Riverside, CA - Karthick Ramakrishnan, professor of public policy at the University of California, Riverside, and director of the Center for Social Innovation, received the 2021 Best Book Award on Migration and Citizenship by the American Political Science Association last week, for Citizenship Reimagined: A New Framework for State Rights in the United States (Cambridge University Press, 2021). The book is co-authored with Allan Colbern, assistant professor of political science at Arizona State University. The APSA Migration and Citizenship section also selected Lauren Duquette-Rury’s Exit and Voice: The Paradox of Cross-Border Politics in Mexico as a co-winner of its book award, among the dozens of books nominated for consideration.
In 2015, Colbern and Ramakrishnan began researching and writing on a project that ultimately yielded Citizenship Reimagined. Colbern was a graduate student at UC Riverside at the time, and continued expanding on the work after starting his faculty job at ASU. Both scholars are steeped in the study of immigration with a particular emphasis on community engagement and policy relevance.
Citizenship Reimagined was written against the backdrop of the United States entering a new era of progressive state citizenship, with California leading the way. For example, a growing number of states are providing expanded rights to undocumented immigrants that challenge conventional understandings of citizenship as binary, unidimensional, and exclusively national. A core argument Colbern and Ramakrishnan make is that American federalism has always shaped citizenship by structuring fights over the expansion and contraction of Black citizens’ rights and Immigrant rights throughout United States history.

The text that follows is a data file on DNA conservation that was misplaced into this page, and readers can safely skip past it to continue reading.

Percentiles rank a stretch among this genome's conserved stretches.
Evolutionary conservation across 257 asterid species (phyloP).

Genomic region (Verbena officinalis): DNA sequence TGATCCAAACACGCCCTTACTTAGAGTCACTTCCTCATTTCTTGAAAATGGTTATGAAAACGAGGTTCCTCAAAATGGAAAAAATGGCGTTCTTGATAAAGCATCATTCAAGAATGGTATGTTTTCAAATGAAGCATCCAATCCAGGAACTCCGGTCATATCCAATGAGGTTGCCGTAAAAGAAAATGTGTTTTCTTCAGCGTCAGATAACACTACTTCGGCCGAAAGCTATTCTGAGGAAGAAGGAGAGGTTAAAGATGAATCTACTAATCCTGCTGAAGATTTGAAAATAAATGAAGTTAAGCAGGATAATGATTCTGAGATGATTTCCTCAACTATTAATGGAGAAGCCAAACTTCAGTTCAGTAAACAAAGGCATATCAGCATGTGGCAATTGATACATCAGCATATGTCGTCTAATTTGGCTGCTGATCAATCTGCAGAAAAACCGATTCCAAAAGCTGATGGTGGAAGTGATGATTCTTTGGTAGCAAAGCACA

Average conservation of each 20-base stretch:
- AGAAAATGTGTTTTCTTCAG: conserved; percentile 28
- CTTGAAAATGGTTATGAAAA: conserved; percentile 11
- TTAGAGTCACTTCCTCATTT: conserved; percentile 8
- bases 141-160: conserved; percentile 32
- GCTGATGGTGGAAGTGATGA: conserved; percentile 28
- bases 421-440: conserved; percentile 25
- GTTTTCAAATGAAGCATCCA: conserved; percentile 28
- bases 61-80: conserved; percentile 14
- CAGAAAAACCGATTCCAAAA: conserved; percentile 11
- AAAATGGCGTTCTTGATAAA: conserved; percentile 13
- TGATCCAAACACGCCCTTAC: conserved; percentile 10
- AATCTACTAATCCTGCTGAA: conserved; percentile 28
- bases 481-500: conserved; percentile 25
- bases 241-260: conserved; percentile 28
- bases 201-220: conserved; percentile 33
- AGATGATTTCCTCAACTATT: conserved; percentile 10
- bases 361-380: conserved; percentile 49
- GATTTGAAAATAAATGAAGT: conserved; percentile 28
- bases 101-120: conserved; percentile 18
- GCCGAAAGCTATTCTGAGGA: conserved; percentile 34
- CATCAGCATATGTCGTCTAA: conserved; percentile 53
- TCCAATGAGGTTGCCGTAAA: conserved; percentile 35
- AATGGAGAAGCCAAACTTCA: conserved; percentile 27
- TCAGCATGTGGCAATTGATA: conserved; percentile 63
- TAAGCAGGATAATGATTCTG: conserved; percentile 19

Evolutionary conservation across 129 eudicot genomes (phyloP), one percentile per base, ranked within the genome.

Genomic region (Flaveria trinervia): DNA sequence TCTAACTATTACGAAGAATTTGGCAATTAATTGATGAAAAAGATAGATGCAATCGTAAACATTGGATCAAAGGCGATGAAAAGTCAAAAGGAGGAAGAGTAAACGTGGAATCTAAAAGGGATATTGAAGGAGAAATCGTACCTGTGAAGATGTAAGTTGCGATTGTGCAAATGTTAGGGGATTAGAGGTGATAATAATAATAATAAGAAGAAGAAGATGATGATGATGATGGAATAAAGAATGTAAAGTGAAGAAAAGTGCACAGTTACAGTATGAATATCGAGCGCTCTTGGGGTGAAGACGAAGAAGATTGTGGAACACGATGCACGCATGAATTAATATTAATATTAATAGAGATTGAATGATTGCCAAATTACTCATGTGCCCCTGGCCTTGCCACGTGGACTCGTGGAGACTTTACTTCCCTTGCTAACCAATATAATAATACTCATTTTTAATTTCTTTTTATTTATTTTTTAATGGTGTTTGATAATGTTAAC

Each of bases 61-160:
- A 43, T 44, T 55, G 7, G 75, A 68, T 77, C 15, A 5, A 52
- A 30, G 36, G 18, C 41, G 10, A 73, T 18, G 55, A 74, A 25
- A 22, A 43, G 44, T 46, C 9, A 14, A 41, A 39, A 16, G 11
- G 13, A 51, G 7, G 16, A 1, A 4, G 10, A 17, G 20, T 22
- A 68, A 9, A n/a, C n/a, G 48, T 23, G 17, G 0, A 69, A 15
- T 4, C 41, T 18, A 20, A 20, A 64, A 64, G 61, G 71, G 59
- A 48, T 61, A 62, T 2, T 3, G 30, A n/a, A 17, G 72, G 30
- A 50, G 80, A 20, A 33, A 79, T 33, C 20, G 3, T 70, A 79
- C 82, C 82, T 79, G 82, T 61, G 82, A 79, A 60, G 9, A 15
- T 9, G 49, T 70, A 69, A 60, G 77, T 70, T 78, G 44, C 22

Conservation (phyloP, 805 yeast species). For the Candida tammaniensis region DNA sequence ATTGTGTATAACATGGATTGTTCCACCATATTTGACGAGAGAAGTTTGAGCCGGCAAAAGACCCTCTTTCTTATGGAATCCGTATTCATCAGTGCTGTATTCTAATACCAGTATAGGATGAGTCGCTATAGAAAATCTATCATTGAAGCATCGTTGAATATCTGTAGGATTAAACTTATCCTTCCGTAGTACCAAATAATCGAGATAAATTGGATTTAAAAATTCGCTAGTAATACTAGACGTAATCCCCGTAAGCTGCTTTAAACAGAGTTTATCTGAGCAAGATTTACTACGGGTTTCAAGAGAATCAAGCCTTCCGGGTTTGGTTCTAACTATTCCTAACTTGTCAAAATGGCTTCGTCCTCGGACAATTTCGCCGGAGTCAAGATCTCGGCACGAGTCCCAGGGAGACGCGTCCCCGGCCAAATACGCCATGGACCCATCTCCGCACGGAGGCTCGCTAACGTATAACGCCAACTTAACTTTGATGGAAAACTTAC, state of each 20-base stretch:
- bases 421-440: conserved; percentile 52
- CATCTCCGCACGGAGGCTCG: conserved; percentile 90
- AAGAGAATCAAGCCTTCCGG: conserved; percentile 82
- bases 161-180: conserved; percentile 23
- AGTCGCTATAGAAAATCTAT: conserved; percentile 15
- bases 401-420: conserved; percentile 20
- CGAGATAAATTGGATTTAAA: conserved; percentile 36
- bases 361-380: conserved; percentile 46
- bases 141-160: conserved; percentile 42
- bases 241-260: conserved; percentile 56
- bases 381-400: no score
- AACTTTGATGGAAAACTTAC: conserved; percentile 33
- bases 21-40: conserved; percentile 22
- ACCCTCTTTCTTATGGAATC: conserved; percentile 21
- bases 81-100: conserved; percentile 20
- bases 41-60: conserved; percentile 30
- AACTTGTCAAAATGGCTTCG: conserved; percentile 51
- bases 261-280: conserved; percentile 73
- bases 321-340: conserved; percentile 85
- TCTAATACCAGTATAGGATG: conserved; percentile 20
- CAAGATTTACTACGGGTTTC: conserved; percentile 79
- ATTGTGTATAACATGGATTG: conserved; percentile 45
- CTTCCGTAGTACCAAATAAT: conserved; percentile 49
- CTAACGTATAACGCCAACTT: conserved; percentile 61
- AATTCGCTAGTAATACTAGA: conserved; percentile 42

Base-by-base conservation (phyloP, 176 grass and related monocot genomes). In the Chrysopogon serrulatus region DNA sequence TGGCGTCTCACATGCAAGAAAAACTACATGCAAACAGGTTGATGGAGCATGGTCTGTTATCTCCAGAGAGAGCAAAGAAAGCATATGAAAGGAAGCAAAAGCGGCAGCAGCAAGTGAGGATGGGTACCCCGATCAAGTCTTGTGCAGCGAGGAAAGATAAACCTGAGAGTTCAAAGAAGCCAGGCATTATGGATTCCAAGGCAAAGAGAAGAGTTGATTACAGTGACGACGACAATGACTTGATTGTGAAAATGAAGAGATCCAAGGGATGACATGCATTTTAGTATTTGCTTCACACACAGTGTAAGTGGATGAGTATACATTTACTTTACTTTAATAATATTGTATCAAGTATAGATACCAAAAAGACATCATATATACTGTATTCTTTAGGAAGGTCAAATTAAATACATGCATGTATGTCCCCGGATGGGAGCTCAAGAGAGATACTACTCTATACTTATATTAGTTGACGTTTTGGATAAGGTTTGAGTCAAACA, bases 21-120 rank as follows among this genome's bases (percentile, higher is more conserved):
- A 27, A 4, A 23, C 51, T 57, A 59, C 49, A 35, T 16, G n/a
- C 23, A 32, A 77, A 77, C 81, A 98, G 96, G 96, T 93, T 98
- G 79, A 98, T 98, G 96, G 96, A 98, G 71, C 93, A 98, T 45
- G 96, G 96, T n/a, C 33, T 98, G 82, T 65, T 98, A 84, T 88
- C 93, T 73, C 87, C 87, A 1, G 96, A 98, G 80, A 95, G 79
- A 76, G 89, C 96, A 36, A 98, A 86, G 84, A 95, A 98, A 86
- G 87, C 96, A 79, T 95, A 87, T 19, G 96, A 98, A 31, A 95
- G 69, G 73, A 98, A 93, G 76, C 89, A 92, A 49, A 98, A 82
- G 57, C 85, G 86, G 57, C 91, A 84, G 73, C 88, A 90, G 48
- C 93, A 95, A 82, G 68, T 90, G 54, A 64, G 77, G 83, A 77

Citizenship Reimagined provides a rights-based framework to understand regressive and progressive shifts in citizens’ rights provided at the state level, such as current efforts around policies on voting rights, reproductive rights, criminal justice, and policing. This same framework also helps make sense of expansions and contractions in undocumented immigrants’ rights at the state level. Their concept of state citizenship builds towards on the notion of progressive federalism, offering important insights for understanding why state-level investments in rights expansion are essential, even if the goal is national reform on matters ranging from voting rights and comprehensive immigration reform.
Since publishing their book, Colbern and Ramakrishnan have continued their work together, co-authoring a report forthcoming in November 2021, Immigrant Rights Everywhere: The Importance of California’s Regional Capacity and Coordination for Statewide Policy Impact. This report, to be published by the California Immigrant Policy Center and CSI-UCR, further unpacks how and why California’s immigrant rights movement has expanded the rights and protections of undocumented immigrants through committing to building capacity and power across that state’s subregions, forming what they call “intrastate federalism.” The report builds on their award-winning book, illustrating the importance of investing in regions to ensure successful passage and effective implementation of statewide policies, which then can support national agendas for the expansion of immigrant rights and civil rights.
For more information on Citizenship Reimagined, please visit: https://citizenshipreimagined.org